advertisement
 

  Back to Ask the Diabetes Team Ask the Diabetes Team
Question:

My daughter was diagnosed with type 1 diabetes when she was 18 years old. Even though it has been two years, she has not taken control of her diabetes. She lowers required insulin doses, rarely checks her blood sugars, and does not follow her meal plan. It has recently become apparent that her lack of control is partly due to diabetic anorexia. She is reducing insulin to control weight gain. As her mother, I am petrified about the irreversible damage she is doing to her body. I knew, given her age, I had to let her take control herself, but she did not. She records fake blood sugar readings and her doctor won't tell me the "whole" story as my daughter is an adult. I don't know what to do or how I can help. She is still in school, lives at home. We had a very good relationship, but it is deteriorating as I can't have an honest discussion with her about her diabetes. She just gets angry. I tried the empathetic soft approach not asking about her sugars, not commenting when she did or did not eat as she would just explode and her blood sugars would rise because of stress.

Last week was the straw. We loaned her the car to drive to the doctor for her check up. Her doctor did not let her out of the hospital as her blood sugar was 42 mmol (756 mg/dl). I was shocked. How could I let her drive with blood sugars that high? How did we or she not know they were that high? What do I do now? Restrict driving unless she shows me her readings? Since she fakes the results, do I demand to be there when she takes her readings? Obviously, my enforcing these rules will make her angry and resentful and I don't believe they will get us very far. I can't continue to watch her do it her way -- I am afraid she is slowly killing herself and I can't watch it any longer. I am scared and don't know how to help.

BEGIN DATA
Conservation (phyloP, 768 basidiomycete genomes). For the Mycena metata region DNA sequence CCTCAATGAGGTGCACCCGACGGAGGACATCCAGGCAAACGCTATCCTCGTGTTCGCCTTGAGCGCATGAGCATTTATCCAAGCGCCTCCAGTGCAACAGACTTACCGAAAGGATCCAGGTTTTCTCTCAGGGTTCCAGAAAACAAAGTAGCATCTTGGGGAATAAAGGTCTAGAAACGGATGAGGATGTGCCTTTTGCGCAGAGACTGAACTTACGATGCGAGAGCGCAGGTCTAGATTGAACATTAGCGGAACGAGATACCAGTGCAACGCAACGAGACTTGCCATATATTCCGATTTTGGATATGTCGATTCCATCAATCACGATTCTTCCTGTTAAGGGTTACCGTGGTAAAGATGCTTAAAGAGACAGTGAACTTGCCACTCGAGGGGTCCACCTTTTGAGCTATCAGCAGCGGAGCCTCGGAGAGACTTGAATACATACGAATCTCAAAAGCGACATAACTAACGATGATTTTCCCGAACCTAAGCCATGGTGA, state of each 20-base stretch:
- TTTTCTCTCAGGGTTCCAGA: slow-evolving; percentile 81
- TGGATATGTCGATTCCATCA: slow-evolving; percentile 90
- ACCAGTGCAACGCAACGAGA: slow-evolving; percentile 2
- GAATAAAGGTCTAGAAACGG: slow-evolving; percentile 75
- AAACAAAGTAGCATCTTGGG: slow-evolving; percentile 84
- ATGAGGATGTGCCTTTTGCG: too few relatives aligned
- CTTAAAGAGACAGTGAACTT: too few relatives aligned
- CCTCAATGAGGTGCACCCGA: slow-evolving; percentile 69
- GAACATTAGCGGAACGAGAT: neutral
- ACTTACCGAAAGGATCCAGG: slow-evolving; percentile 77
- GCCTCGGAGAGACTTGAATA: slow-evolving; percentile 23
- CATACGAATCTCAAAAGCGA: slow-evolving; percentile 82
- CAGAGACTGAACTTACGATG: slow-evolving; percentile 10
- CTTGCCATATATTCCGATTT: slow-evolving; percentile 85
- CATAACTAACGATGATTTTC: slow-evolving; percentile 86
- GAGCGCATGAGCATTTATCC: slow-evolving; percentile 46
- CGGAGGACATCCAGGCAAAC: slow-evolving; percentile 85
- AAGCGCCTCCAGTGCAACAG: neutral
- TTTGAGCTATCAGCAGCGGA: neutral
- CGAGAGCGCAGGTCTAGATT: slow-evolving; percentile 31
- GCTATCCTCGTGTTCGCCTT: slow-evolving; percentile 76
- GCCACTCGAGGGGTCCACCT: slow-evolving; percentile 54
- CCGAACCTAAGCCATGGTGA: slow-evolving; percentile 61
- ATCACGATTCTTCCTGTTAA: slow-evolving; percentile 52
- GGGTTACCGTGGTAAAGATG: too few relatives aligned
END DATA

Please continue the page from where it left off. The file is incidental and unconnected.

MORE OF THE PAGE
Answer:

Your daughter has an eating disorder and must receive treatment for it. Contact her diabetes team to see if they can refer you to a mental health professional that specializes in eating disorders. You may also ask your primary physician for a referral. Finding a mental health professional that will work with you all as a family will be important, since your daughter is living in your home, and her behavior is affecting everyone in the family.

JWB

DTQ-20000612132403
Original posting 20 Jul 2000
Posted to Behavior

  
advertisement


                 
  Home Return to Top

Last Updated: Tuesday April 06, 2010 15:09:12
This Internet site provides information of a general nature and is designed for educational purposes only. If you have any concerns about your own health or the health of your child, you should always consult with a physician or other health care professional.

This site is published by T-1 Today, Inc. (d/b/a Children with Diabetes), a 501c3 not-for-profit organization, which is responsible for its contents.
By using this site, you agree to our Terms of Use, Legal Notice, and Privacy Policy.
© Children with Diabetes, Inc. 1995-2015. Comments and Feedback.